Concours and Car Shows

Six Big “Likes” from the 2017 Little Car Show at Monterey Car Week

The only thing small about this show are the cars themselves

The Little Car Show at Monterey Car Week is usually a huge fan favorite, and 2017 was no different. While we were expecting there to be some microcars mingling with all the littles, there was nary an Iso Isetta, Scootacar, or Messerschmitt in sight.

Regardless, there was plenty of great mini metal to be eye-balled in downtown Pacific Grove, and not just your expected fare of Mini Coopers, Fiats, and MGs. From pint-sized Japanese rarities to owner-built bantam whips, here are some of our favorite sweet petites.

Something Worth Staring At

Designed and produced by Ogle company founder David Ogle, this British 1963 Ogle SX1000 GT pipsqueak is built on a Mini Cooper chassis. Only 66 of this rare cutie, which also shares the Mini’s 997-cc drivetrain, were built. Of those, only five are known to have made it to the United States.

While the Ogle company still exists today, they are exclusively in the custom automobile business. They have the distinct honor of having designed and fabricated Luke Skywalker’s Landspeeder from the original “Star Wars” movie in the mid-70s. The Force is strong with this little one.

Ciao, Bella!

Made by an offshoot of Italian bicycle company Biachi, the Autobianchi Bianchina was based on the Fiat 500 and even initially given the same 13kW 15 horsepower engine. Until 1959, that is. This Bianchina Special makes a whooping 21 hp, three more horses than the standard 17 hp-model for that same production year. Vrooom.

Only 1500 of these Specials were made, making it, well, special. This cabriolet version is the only model to have suicide doors. The restoration is historically correct save for the white top, which the owner thought just looked better white. There’s one exactly like this example going up for auction from Gooding here this week in Monterey that’s expected to go for $75,000. Special indeed!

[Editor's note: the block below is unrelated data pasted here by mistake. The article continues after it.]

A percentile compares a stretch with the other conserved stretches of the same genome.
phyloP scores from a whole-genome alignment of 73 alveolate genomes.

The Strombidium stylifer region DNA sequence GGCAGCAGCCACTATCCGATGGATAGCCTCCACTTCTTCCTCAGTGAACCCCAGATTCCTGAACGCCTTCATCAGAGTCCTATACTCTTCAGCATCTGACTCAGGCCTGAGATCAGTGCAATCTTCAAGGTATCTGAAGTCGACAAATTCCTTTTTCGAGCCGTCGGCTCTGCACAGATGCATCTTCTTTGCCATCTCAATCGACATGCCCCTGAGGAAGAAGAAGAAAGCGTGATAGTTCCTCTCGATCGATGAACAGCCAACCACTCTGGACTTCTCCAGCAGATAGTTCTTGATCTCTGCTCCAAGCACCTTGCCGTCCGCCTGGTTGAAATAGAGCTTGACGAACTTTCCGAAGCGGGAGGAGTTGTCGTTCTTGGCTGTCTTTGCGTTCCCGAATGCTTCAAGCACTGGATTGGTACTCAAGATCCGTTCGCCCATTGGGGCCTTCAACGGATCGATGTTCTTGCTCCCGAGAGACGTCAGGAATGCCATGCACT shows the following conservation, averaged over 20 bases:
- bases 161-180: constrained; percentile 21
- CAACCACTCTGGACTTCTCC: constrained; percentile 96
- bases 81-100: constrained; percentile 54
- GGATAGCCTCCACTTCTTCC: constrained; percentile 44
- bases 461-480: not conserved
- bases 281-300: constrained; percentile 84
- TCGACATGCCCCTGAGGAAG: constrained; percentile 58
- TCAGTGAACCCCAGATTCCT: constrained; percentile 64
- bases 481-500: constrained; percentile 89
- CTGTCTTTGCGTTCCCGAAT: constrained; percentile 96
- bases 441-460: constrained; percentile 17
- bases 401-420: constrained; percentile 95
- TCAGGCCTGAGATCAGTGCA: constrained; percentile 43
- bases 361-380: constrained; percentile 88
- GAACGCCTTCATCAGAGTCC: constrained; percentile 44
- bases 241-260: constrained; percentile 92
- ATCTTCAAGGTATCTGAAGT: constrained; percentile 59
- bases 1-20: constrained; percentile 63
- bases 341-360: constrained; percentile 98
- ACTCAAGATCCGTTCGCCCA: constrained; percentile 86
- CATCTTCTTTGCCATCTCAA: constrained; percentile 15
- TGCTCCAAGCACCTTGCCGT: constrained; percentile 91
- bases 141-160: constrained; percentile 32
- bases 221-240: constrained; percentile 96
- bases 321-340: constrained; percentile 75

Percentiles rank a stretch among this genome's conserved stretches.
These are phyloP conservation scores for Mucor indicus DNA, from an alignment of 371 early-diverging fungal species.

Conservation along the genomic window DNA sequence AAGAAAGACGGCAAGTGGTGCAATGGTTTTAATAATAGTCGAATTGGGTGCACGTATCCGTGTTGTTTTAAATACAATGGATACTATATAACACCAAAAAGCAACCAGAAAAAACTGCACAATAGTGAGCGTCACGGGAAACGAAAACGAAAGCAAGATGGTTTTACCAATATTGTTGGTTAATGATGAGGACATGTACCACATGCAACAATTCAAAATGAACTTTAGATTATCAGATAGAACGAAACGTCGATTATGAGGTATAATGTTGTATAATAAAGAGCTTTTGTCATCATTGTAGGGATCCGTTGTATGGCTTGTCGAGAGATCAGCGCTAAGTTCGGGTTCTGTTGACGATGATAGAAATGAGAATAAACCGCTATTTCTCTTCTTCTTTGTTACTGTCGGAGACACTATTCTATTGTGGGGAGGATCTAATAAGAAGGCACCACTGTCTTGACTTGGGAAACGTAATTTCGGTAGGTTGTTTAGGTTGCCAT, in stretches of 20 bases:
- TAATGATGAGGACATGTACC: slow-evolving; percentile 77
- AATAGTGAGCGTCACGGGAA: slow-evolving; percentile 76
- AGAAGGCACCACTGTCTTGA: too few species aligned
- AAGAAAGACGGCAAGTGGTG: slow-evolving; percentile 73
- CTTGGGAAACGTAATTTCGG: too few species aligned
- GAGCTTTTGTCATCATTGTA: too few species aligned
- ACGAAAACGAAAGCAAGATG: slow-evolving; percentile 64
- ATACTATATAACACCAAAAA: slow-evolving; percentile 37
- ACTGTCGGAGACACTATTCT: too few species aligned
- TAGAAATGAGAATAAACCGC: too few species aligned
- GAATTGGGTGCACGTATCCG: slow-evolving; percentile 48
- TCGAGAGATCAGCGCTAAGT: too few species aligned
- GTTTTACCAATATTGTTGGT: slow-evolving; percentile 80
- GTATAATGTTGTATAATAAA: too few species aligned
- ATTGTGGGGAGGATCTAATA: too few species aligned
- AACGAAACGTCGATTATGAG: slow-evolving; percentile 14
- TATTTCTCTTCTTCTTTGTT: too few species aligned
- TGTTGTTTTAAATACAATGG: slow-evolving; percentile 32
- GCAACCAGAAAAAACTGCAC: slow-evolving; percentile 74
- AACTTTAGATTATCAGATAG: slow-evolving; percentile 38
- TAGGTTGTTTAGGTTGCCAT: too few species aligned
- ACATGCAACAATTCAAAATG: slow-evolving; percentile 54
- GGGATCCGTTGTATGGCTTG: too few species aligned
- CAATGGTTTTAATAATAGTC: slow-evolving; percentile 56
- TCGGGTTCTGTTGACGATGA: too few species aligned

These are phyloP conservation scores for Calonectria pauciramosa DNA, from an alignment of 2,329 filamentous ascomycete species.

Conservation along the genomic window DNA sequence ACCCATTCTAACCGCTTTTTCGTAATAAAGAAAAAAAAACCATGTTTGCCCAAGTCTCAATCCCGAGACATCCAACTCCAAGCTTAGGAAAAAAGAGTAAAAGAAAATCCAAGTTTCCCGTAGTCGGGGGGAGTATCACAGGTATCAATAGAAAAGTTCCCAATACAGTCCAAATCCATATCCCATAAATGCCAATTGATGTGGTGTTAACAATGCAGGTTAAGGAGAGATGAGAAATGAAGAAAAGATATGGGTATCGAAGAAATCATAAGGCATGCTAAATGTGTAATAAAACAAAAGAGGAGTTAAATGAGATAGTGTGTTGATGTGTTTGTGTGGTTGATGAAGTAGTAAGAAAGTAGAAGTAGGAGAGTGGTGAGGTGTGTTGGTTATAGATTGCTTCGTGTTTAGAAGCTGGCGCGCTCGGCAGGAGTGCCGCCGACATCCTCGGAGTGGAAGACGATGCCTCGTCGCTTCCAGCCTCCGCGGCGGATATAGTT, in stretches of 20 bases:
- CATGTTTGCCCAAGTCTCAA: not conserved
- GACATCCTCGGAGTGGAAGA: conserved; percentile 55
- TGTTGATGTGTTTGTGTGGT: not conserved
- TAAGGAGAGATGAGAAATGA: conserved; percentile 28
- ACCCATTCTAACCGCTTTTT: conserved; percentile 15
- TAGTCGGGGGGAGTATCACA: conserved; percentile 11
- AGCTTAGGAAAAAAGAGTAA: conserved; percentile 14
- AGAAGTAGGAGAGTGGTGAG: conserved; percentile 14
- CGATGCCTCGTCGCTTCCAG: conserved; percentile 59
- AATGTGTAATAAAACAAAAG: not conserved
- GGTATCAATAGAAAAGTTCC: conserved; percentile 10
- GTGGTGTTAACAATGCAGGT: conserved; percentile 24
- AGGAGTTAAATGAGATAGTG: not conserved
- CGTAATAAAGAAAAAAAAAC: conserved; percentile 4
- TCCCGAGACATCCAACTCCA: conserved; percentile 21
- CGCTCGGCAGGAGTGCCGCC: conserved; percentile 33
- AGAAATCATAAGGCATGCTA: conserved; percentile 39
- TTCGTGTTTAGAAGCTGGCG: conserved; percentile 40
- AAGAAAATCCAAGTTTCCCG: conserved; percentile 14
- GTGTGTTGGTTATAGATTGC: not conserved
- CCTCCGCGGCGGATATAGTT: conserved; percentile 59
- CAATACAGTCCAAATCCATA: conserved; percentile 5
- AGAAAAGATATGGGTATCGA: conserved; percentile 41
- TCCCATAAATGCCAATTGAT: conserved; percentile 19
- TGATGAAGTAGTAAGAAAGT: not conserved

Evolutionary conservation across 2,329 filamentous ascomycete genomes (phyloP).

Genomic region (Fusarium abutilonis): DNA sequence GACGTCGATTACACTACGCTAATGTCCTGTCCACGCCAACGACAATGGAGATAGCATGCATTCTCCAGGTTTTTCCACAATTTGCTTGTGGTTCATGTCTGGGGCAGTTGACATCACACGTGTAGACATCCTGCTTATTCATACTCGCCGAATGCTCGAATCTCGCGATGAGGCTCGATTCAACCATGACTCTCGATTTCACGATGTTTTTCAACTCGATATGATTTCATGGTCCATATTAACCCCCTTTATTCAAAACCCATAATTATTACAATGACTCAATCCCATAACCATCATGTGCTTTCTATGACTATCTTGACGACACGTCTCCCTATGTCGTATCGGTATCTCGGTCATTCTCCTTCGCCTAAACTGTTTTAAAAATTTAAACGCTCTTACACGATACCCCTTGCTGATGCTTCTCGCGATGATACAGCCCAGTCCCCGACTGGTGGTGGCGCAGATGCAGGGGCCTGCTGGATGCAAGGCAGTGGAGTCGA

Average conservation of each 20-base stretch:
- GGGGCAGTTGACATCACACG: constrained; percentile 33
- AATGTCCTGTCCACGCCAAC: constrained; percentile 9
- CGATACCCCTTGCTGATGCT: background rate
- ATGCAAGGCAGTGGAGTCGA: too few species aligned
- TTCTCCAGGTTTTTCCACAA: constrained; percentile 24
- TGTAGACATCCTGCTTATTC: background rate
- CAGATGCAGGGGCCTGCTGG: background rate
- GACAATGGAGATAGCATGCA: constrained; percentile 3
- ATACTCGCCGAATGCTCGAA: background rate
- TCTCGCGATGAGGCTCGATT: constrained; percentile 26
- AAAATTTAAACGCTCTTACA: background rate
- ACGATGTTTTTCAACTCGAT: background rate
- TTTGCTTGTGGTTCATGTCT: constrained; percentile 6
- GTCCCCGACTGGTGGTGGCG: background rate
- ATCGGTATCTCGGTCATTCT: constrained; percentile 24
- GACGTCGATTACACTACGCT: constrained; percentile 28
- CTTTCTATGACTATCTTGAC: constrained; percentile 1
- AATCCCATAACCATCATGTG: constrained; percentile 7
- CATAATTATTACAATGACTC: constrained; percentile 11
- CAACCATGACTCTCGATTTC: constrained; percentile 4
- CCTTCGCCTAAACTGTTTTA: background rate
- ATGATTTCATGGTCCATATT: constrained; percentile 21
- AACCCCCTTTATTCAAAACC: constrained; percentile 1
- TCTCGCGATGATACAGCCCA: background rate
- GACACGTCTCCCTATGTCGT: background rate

A Car for All Seasons

One of our favorite teeny tots vying for one of the Little Car Show’s illustrious trophies is the Japanese made Nissan Figaro that was only produced for one year in 1991. The rare-to-find rag-top was painted in four colors to represent the seasons, Topaz Mist (Autumn), Emerald Green (Spring), Pale Aqua (Summer), and Lapis Gray (Winter).

While it looks like Hello Kitty might drive this car, with its four-wheel independent suspension, 76 hp, and 78 lb-ft of torque, this puppy has a top speed of 106 mph and would make a solid—and adorable—daily driver. Hello Kitty could do a lot worse.

Dr. Frankenstein’s Mini

The owner-built Ewock might be our best of show and looks like something welded together by some evil-genius kid in auto shop. The body is two fenders from a 1946 Plymouth welded together and powered by a bicycle engine hooked up to a 12-volt battery.

The grille, turn signals, console switches and brake lights are from a 1969 Jaguar XJ6. Its wheels are off a wheelbarrow and a hand truck. The chassis is a part of a massage table and the seat is from a kindergarten classroom. Also comes complete with press-to-operate headlights and tillers for steering. What an awesome little monster!

Swedish Meatball

This year, the Little Car Show honored Scandinavian cars. Or rather, Scandinavian car, as a 1974 Saab Sonnett III was the only one that showed up. This model uses the Ford 1.7-liter V-4 engine and is from the final year of its production.

This sleek Swede has front-wheel drive and an all-fiberglass body with hidden headlights that need to be operated manually. A total of only 8,368 Sonnett IIIs were produced. Glad this nugget showed up to the celebration in its honor.

Sham-wow?

Autozam! Sounds like a car air-freshener from the folks at As Seen on TV. But this 1994 AZ-1 from Autozam, which is a sales channel of Mazda’s in Japan, was actually designed and made by Suzuki, is considered one of the rarest Kei sports cars.

Certainly, it’s one of the most unique thanks to its gullwing doors. Only 4,392 of them were made and of those they owner claims there are only about a dozen in the U.S., as they were never sold in the states. Pow!

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